A blue kitten is crouching beside a yellow chicken, but they seem not to be thinking the same thoughts

Year End

Gone with the snow

The days of sorrow

Before you know, the weather has turned warm

Lining my pathway with willows

And plums blooming on one side alone

I can’t help but begin to sing

You say my song and the wine are perfectly in sync!

Don’t know what it really means

But the mountains must know

Some songs are meant to be sung

Translated by Dot, from Tao Yuanming’s “La Ri,” a poem about the traditional Chinese holiday La Ba, written in the Six Dynasties period


~ 陶淵明 (東晉末至南北朝) 《蜡日》(亦即蜡八,指年終蜡祭八神之日)

Tao Yuanming, born in 365 AD and died in 427 AD, is a major figure in China’s long history of poetry. Being disappointed with the political reality in his era, he decided to withdraw from public service and spent much of his life in reclusion, writing poetry to reflect on the beauty of countryside and simple life. He is considered the pioneer of recluse poetry, and his works a paragon of the ‘Fields and Gardens’ genre, an important poetic movement in classical Chinese literature.

Depicting The Fall

Withered vines, brittle trees, muted crows

Single-log bridge, small creek, desolate town

Ancient path, westerly wind, bumpy saddle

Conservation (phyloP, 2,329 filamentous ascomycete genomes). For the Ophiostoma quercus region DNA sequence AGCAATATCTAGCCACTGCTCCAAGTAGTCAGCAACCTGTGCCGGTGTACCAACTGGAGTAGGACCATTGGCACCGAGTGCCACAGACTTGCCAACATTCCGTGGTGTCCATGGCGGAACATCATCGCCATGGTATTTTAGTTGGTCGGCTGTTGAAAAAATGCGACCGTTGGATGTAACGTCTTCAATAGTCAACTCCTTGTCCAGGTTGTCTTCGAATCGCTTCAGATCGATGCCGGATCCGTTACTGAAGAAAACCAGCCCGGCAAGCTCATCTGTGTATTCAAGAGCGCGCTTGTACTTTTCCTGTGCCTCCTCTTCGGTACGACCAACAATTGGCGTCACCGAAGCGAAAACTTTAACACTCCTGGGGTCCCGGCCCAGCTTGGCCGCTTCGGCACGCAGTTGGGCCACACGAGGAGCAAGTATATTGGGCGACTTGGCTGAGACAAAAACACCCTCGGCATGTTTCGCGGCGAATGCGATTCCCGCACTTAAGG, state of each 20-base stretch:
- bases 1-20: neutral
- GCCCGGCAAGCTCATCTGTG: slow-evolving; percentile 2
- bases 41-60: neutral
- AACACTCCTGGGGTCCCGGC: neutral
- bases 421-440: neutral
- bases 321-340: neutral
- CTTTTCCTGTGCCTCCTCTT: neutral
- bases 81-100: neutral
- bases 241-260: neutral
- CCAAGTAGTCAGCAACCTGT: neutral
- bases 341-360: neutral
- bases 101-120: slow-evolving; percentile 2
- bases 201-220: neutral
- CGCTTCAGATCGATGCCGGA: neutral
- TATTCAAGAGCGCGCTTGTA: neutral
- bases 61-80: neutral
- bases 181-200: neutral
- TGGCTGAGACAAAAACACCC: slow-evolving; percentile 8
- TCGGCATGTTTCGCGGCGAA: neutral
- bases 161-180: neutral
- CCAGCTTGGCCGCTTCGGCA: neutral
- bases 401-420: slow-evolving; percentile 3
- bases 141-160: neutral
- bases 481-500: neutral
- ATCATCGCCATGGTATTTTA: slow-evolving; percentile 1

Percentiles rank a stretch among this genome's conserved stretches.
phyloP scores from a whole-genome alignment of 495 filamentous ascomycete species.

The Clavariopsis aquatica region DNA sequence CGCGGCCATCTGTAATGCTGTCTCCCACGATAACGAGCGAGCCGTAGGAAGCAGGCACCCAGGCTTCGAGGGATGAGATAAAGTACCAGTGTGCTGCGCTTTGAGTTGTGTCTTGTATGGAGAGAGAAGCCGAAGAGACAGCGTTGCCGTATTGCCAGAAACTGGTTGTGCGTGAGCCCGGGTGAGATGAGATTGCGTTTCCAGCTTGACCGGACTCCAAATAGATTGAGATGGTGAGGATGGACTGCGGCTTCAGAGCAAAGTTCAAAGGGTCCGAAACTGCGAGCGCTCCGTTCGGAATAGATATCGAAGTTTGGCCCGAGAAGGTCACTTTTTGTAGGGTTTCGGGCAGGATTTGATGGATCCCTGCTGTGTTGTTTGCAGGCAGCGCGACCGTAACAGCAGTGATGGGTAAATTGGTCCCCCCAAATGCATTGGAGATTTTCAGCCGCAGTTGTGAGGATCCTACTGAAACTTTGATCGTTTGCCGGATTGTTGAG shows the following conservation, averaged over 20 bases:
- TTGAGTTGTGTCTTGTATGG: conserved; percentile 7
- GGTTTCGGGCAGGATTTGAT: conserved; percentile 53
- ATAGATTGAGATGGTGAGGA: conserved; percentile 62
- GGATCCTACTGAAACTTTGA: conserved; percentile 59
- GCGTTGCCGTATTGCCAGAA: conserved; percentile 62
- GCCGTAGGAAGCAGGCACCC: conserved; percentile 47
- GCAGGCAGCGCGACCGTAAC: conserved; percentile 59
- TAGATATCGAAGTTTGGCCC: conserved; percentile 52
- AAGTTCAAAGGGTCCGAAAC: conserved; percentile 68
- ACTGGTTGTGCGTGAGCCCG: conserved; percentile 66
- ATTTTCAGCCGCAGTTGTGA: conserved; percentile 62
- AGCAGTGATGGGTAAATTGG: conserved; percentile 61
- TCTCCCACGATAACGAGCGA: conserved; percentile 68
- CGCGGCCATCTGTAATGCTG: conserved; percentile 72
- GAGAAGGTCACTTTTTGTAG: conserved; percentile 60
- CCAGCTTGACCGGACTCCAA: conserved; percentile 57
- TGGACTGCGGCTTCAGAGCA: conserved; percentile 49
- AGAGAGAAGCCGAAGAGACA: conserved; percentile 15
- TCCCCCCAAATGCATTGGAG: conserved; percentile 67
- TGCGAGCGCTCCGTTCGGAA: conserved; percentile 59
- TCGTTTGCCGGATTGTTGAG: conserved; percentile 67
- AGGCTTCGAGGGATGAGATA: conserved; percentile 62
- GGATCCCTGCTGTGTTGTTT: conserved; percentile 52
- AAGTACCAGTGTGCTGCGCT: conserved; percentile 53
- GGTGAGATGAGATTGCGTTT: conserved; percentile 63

A sunset on the horizon

A broken heart in the world’s shadow

~ Translated by Dot, from Ma Zhiyuan’s “Thoughts About the Fall,” written in the Yuan dynasty


~ 馬致遠 (元代) <<天淨沙·秋思>>

Nothing Uncommon

We all know you have a way with words

Indeed a rare breed you are

Unfortunately still you are just a mortal

Probably will die yet another unnamed moron

Since the beginningless time, so many others are like you

Really it is not something new

Why not come to my cloud castle

Let me show you a song about that mystical flora

~ Translated by Dot, from Cold Mountain’s original verses in the Tang dynasty



~ 寒山 (唐代)

Alongside The River of Spring

A few peach blossoms

Going beyond the bamboo grove

The water is warm, and ducks on the River of Spring

Must be the first to know

Lush greens and sprouted reeds, strewn all over the shore

It’s time for pufferfish from the sea

Coming home

Geese in pairs eager to elope

So are homecomers from the north

It’s told the deserts are still laden with snow storms

Why don’t you stay here half a month in the south

Alongside the River of Spring in hometown

~ Translated by Dot, from Su Shi’s “Scenery Alongside The River of Spring,” written in the Song dynasty



~ 蘇軾 <<惠崇春江晚/曉景>>

Su Shi, also known by his art name Su Dongpo, born in 1037 and died in 1101, is regarded as one of the most prominent figures in classical Chinese literature. He was prolific and all-around versatile – a brilliant essayist, lyricist, calligrapher, painter, poet, politician, meditator … all in all an extremely interesting and inspiring character, widely admired by all people in China since the Song dynasty.


The most precious in life, unmatched and uncontrived

Seek it and you shan’t find it

For it leaves no trace of flight

Feel it and it fills your heart

To the point beyond light and dark

If you have no faith in it, though

You might just miss out even if it shows up

~ Translated by Dot, from Cold Mountain’s original work in the Tang dynasty



~ 寒山 (唐代)